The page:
Joe Fresh sucks anyway

Loathe it for the crappy quality and blatant imitation, regardless of whether or not they satisfy human rights activists


I don’t care if human rights activists are over the moon that Loblaw signed the Accord on Fire and Building Safety in Bangledesh, joining other big-apparel brands. I still loathe Joe Fresh.

The massive Church and Carlton Loblaws is 10 minutes walking distance from my home, and eight minutes from my work. Naturally, I’m a regular customer. I’m so mesmerized by the high ceilings, cheese wall and free samples in that old hockey stadium, that I often overlook paying double on most things than I do at my charming Jamestown No Frills.

I always try and stay away from the Joe Fresh, however (even though it’s right beside the liquor store, so I see it a lot). I feel like a sucker when I go in there.

The quality is atrocious and I don’t love walking into a room and seeing eight “silk” Equipment-knockoff blouses that are the exactly same as mine. I have caved before, though: in a pinch it’s great for a maxidress or a halloween costume.

I used to work at fashion magazine Flare. I mostly loved it, but I hated the cover of the first issue I worked on. The January 2011 issue featured three models in head to toe Joe Fresh. I guess we were supposed to be celebrating the fact that Canada finally had its own player in the cheap, shitty, copycat clothing category. Or they were an advertiser. Whatever. This was when Joe Fresh was cusping.

Two and a half years later, Joe Fresh has expanded in epic fashion, opening a NYC flagship and closing Toronto fashion week season in and season out. There are close to 340 Joe Fresh stores (in supermarkets and standalones) in Canada and approximately 680 within J.C. Penneys in the U.S. This is massive for a brand that was virtually unheard of when I graduated from university six years ago.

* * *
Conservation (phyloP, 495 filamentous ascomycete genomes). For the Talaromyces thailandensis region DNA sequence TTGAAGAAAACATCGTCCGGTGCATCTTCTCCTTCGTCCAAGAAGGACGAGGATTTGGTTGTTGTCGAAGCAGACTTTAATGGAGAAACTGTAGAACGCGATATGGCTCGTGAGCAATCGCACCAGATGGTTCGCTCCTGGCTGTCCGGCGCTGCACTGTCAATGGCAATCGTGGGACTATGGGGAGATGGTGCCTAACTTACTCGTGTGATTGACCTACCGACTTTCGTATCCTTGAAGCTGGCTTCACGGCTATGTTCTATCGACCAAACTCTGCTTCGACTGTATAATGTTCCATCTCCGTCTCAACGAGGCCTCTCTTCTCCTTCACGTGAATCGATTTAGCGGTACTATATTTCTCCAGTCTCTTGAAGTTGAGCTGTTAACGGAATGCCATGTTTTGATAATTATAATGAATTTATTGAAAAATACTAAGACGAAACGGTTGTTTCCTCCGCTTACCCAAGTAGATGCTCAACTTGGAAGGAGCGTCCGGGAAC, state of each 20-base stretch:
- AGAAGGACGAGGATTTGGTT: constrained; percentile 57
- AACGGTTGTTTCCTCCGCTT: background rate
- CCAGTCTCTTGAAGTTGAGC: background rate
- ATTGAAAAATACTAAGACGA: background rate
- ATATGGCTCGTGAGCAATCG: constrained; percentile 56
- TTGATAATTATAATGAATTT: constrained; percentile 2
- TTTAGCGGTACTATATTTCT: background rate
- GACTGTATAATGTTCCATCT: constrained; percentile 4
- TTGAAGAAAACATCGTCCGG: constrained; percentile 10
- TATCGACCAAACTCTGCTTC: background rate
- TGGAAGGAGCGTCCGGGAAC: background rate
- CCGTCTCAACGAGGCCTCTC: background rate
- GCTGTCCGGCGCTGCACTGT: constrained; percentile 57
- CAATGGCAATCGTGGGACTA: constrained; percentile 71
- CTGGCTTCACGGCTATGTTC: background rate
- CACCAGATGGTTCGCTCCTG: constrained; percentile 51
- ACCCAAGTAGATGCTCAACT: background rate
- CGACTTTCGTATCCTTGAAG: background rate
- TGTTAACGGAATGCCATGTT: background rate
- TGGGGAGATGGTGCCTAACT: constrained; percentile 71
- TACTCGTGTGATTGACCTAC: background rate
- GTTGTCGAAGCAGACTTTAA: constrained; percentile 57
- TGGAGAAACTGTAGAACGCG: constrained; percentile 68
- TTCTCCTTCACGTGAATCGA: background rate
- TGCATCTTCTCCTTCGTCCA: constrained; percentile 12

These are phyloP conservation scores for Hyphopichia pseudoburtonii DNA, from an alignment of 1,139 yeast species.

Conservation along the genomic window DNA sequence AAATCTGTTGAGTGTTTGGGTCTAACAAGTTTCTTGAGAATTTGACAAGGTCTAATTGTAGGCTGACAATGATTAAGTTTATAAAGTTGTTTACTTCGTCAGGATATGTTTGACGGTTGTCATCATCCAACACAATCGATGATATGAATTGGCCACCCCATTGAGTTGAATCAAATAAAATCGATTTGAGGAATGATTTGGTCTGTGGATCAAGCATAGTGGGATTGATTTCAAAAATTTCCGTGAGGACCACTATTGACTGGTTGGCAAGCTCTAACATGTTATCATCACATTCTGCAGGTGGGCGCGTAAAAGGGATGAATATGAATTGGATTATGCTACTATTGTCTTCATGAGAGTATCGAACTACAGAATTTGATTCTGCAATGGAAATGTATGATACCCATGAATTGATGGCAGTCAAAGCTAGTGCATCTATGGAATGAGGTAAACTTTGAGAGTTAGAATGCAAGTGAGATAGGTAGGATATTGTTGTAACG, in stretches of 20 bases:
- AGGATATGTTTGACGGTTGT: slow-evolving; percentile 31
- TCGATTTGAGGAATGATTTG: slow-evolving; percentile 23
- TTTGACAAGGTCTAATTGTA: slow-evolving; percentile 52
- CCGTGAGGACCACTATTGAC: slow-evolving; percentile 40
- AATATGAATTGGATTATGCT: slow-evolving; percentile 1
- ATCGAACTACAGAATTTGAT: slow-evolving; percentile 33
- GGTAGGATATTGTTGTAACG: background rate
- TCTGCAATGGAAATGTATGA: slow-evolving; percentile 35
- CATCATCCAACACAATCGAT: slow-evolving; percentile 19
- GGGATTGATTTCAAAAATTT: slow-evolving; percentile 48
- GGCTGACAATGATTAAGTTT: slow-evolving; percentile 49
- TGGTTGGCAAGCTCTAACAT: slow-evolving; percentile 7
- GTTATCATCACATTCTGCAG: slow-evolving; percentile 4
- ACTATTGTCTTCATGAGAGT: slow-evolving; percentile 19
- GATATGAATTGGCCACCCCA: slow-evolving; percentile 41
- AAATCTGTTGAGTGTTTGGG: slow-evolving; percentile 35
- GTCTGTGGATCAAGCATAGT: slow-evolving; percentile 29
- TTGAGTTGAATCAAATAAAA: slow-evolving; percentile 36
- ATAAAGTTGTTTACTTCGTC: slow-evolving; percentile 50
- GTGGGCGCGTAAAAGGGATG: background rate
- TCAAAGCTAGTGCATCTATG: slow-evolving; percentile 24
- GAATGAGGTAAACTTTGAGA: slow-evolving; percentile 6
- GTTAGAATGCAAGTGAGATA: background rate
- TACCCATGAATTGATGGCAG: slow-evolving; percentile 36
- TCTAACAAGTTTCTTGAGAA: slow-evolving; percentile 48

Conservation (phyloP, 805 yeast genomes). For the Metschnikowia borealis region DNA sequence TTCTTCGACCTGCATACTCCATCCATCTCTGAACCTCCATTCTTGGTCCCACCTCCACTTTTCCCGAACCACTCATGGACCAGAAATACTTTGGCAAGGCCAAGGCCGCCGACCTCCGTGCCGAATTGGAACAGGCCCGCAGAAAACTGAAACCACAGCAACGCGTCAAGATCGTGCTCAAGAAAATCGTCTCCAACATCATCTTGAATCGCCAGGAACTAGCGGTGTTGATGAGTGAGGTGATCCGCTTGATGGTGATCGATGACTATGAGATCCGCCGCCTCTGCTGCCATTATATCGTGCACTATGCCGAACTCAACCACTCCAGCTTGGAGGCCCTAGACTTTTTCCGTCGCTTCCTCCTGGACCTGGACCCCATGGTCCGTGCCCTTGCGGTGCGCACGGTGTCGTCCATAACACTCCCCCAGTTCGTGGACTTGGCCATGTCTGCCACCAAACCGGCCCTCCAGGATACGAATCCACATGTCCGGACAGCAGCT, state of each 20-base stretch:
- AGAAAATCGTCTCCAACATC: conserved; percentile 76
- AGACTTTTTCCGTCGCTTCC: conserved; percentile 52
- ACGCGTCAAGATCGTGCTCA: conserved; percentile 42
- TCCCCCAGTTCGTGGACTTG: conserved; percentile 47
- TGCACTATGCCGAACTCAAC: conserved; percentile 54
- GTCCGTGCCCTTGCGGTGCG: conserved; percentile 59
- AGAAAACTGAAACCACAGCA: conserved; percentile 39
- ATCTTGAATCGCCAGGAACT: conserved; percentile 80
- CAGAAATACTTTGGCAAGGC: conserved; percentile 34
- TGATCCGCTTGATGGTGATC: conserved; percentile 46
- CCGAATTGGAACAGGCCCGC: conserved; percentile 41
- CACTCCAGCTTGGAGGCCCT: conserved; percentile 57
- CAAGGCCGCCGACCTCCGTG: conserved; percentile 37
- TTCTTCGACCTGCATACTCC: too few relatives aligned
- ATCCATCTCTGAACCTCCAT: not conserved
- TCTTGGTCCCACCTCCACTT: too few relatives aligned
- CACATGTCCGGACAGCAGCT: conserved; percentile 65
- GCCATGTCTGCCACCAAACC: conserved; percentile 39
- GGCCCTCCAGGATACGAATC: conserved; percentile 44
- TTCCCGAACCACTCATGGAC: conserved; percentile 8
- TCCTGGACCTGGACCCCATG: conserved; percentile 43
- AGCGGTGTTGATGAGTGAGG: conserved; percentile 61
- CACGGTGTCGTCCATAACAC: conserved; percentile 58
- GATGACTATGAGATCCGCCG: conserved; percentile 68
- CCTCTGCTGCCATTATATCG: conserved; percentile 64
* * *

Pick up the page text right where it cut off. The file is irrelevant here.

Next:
And people love it. You can’t swing a Cambridge satchel at a fashion or entertainment event without hitting a piece. Every time one media or socialite person says, “I love your red jeans!” the correct response is a smug, savvy, “Joe Fresh” (you say the “fresh” with two syllables in the manner of an “I told you so”). The result is that a lot of people look exactly the same, which makes sense in an industry where underpaid editors write about clothing articles that are twice the price of their rent.

All fast fashion borrows from high fashion – it’s a trickle-down effect so perfectly explained by Meryl Streep as Miranda Priestly in The Devil Wears Prada. But I always thought H&M and Zara had their aesthetic, albeit influenced by the runway, whereas I imagined some Loblaws mole in NYC stealing clothing patterns from Calvin Klein or Proenza Schouler and couriering them to Joe Fresh head honcho Joe Mimran’s Toronto HQ.

And we’ve always known it, but now we really know it. Those clothing patterns (lifted or original) are then sent off to Bangladesh (or China according to my Joe tags) for poor people to cobble together in crumbling buildings and appalling working conditions.

But how could Mimran possibly have known where or how the clothing is made when he’s opening up 1,000 locations in a span of seven years?

Maybe it’s not as great as we thought to get a new dress for the same price as a salad. And why am I paying $15 for a salad, anyway? Fucking Loblaws.

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